By: Mark Lange, PhD
Vitamin D is a fat-soluble prohormone – a substance the body can turn into a hormone – and this vitamin helps the body use calcium and phosphorus for strong bones and teeth. So what is the connection between vitamin D and cancer risk?
The Vitamin D Breakdown:
Like we mentioned, vitamin d is a prohormone that helps the body use calcium and phosphorus. Vitamin D3 is made by the body when skin is exposed to sunlight, which is then converted to 25-hydroxyvitamin D by the liver. To evaluate a person’s vitamin D status, 25-hydroxyvitamin D in the blood is measured. While most people get inadequate vitamin D through sun exposure, there are dietary sources of vitamin d as well which include:
- Fatty fish
- Fortified juices
- Fortified cereals
Although sunlight may be the main source of vitamin D for most, it is also the main cause of skin cancer. Naturally, everyone wants to know where the line is between getting enough sun and too much, but there is no such line quite yet. This is because the amount of time needed in the sun to make enough vitamin D is different for each person, and also depends on skin type, time of day, time of year and where you live. Because of this, it’s not possible to give recommendations on exactly how much sun is needed to make the vitamin you need.
Thankfully, there are ways to know whether you might be at risk for a vitamin D deficiency. Those people who may be lacking vitamin D include:
- People with naturally dark skin
- People over the age of 65
- People who are not often outdoors
- People who wear clothes that cover up most of their skin while outdoors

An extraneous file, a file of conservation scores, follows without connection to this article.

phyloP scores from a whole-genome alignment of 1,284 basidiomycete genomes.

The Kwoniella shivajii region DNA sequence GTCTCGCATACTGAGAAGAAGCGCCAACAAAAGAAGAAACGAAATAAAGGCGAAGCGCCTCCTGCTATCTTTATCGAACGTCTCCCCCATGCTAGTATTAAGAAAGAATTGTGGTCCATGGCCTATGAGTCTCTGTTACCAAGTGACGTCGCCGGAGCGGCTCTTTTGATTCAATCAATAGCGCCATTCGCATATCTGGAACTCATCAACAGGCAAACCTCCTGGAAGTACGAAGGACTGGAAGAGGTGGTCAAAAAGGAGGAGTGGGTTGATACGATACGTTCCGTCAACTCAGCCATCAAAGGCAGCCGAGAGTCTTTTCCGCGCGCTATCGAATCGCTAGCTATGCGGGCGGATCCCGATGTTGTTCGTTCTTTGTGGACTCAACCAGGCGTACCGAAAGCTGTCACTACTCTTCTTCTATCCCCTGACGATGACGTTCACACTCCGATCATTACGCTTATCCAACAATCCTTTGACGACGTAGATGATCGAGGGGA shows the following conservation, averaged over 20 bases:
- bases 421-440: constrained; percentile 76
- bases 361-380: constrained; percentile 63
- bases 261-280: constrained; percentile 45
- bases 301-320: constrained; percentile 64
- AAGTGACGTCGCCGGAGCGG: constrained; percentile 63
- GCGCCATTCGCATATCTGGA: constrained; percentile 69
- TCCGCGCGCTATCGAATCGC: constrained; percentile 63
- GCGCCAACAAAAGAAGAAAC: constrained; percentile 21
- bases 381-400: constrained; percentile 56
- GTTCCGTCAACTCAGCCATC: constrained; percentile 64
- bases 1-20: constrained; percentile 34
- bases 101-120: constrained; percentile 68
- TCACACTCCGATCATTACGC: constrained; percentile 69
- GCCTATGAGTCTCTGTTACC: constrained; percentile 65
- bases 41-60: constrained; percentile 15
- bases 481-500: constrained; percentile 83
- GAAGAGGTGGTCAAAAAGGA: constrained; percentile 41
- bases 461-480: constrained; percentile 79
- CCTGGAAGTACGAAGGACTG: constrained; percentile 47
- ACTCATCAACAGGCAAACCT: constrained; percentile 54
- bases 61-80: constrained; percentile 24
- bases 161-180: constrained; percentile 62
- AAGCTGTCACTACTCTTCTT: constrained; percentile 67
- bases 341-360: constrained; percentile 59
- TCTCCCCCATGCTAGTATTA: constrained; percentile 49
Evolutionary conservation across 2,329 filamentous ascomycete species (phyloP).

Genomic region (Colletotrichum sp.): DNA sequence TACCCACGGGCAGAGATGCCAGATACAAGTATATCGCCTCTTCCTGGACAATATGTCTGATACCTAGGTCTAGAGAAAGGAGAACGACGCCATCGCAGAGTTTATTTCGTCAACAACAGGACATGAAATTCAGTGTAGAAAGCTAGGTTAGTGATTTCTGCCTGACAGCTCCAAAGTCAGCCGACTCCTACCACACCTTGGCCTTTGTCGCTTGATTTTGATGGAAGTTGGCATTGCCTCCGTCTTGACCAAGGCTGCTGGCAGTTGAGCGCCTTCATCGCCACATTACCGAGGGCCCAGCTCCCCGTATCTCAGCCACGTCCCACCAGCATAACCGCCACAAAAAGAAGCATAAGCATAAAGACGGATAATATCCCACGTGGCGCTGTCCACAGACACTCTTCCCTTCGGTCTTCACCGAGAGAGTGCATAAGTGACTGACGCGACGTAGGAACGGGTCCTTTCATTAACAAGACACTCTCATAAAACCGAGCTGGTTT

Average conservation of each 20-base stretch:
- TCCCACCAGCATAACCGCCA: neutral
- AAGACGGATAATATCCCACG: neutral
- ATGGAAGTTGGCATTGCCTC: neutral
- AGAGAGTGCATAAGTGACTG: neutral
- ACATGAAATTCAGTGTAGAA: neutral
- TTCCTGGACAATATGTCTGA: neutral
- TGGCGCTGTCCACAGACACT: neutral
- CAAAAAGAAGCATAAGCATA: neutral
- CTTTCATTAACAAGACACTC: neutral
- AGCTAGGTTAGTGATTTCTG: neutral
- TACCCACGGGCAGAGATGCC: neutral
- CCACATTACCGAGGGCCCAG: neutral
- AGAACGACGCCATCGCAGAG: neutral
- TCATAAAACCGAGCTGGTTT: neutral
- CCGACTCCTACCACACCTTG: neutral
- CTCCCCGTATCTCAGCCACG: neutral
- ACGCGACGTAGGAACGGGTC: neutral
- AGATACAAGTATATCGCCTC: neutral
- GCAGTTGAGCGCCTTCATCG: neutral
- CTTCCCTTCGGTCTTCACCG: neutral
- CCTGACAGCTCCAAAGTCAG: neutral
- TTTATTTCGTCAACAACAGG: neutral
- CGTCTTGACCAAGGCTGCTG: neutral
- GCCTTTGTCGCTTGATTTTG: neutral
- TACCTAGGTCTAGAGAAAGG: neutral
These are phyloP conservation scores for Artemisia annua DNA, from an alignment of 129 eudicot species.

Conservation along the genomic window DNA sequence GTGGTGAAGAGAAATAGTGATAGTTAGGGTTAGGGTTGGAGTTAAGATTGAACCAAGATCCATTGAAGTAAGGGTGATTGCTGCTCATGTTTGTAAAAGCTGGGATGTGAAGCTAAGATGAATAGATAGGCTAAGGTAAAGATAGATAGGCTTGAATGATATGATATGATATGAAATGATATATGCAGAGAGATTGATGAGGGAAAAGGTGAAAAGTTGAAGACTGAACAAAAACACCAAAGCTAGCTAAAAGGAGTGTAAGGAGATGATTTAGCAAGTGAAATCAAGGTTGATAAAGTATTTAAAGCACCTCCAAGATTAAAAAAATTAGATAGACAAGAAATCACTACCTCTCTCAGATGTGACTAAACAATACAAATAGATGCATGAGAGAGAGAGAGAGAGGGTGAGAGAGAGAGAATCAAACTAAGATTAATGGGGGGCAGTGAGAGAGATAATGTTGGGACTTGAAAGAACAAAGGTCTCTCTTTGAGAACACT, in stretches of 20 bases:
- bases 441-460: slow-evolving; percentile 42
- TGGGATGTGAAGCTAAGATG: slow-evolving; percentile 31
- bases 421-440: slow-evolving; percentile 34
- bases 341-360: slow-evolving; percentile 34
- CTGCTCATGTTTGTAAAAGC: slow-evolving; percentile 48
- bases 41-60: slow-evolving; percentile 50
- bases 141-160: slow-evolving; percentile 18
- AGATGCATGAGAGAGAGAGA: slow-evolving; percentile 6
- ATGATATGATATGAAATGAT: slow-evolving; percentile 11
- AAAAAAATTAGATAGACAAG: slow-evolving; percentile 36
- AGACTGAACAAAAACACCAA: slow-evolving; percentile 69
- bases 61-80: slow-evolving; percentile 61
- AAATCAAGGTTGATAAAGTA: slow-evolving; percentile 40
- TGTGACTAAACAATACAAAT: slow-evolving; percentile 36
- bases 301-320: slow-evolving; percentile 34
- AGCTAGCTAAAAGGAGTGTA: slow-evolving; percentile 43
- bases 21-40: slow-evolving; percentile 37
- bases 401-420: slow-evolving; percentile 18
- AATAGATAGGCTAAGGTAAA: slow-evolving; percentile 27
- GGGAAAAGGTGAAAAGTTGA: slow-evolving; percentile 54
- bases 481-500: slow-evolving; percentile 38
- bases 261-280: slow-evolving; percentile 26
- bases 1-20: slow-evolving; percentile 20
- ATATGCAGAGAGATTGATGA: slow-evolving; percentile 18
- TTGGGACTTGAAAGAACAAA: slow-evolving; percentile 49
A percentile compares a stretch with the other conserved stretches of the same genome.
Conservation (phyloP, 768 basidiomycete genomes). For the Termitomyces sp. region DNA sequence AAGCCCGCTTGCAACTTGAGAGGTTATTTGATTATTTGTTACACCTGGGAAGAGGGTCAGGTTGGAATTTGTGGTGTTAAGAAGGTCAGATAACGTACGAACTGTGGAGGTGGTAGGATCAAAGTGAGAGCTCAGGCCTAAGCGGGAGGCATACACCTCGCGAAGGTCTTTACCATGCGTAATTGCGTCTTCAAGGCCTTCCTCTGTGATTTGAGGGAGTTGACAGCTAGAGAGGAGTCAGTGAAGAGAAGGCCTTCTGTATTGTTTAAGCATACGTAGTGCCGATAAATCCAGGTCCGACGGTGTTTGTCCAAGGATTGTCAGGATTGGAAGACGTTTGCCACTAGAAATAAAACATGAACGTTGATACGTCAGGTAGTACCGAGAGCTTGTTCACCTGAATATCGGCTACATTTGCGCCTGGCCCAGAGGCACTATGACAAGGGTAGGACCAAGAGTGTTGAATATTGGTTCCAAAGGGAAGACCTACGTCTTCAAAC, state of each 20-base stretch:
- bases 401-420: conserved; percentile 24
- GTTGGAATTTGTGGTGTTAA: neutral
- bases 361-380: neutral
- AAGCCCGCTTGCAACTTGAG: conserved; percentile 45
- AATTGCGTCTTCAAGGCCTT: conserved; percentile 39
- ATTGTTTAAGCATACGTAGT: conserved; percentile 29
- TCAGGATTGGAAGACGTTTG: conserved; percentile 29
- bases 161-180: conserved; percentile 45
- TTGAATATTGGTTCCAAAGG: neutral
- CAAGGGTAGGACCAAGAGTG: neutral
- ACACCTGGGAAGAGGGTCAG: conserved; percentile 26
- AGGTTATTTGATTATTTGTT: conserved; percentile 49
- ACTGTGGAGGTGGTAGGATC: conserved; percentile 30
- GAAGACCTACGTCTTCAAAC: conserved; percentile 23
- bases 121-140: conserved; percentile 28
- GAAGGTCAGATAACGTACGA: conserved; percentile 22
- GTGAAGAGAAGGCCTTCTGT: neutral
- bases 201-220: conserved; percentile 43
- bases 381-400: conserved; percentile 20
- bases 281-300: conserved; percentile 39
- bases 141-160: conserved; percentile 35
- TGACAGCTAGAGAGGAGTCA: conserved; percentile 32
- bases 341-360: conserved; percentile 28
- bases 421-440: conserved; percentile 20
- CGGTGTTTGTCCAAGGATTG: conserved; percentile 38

Vitamin D and Lower Cancer Risk:
So what is the connection between vitamin D and cancer risk?
For many years, research indicated that the incidence and death rates for certain cancers were lower for people living in southern latitudes who were getting more sun exposure. Based on data and observations, researchers hypothesized that vitamin D might be a reason why! When they turned to animal studies, it was found that vitamin D actually restricted the development of cancer by slowing cancer cell growth and promoting cell death of cancer cells!
Researchers at Japan’s National Cancer Center and Shiga University of Medical Science looked at the relationship between circulating vitamin D concentration and the risk of overall and specific cancers.
A total of 33,736 participants were selected, with 3301 cancer patients and 4044 randomly selected subcohort participants. Their 25-hydroxyvitamin D levels were measured and the participants were placed into one of four groups according to vitamin D level. The vitamin D levels ranged between 36.9 nmol/L and 72.6 nmol/L. The researchers found the risk of total cancer decreased as 25-hydroxyvtamin D level increased.
Despite the observation that a higher circulating concentration of vitamin D was associated to a lower risk of cancer, the researchers found that there was a ceiling effect where having a vitamin D concentration beyond an optimal level may provide no further benefit. The researchers state that further dose-response studies are needed to find the optimal vitamin D concentration for cancer prevention.
Having blood tests to measure the amount of vitamin D in your blood is the only way to know if you’re getting enough vitamin D or not. The blood test you need is called a 25(OH)D blood test, just in case you’d like to ask your doctor!